The only two reasons you need to delete those exclamation marks

The exclamation mark is the drama queen of the keyboard, used to convey excitement, shock and awe.

Every other day I review copy written by professional communicators containing at least one of these extroverts.

I draw my pen and strike a deep red gash through its skinny bod. Okay, now I’m being dramatic. I usually just hit the delete key.

You cry, “But why?!!!”

Because the exclamation mark is an enemy of good copy.

Terrible accusation, but I’ll explain. Positioning an exclamation mark at the end of a dull sentence seems like an easy fix to convey a missing sense of excitement, outrage or horror.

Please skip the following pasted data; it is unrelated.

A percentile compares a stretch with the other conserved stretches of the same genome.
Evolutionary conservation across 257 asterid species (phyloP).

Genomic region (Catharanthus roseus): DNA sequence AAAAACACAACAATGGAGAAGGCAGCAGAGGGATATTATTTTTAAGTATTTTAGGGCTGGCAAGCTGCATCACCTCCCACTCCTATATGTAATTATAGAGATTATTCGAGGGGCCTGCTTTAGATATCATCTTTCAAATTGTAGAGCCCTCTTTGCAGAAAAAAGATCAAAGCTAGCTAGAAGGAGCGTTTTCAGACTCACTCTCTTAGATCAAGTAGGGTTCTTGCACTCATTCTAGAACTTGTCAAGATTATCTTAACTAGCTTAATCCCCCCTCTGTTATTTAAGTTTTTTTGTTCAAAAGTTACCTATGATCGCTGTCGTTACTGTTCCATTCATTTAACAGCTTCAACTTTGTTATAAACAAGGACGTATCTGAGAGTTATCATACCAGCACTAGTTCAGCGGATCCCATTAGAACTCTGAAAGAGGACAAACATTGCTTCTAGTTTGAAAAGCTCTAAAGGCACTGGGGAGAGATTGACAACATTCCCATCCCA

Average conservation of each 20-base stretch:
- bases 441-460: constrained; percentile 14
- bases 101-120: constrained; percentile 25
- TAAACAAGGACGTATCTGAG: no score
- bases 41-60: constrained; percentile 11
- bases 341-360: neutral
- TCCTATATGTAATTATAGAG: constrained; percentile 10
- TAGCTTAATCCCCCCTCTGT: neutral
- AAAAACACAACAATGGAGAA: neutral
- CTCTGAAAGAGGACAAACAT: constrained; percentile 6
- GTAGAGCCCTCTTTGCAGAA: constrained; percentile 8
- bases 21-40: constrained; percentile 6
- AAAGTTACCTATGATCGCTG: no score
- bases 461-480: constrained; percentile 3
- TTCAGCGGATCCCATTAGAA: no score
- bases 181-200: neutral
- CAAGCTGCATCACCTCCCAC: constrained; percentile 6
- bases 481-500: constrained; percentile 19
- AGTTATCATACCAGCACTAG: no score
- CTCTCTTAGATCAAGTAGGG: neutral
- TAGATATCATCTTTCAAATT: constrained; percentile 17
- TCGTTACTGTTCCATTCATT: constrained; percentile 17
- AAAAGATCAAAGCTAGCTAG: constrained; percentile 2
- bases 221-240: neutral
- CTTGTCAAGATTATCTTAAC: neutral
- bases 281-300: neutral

Don’t kid yourself, this could go two ways.

  1. Your exclamation mark goes unnoticed because your copy is boring and your audience tuned out before they reached it.
  2. Your audience arrived and took note. Whatever you are peddling is akin to snake oil.

“So I can never use an exclamation mark again?”

Ideally, no.

Don’t get me wrong. Celebrate the exclamation mark in exuberant text messages to friends and in personal Facebook posts – like when someone gets engaged and you want them to know how goddamn excited you are for them. But if you really cared, you’d give them a call, right?


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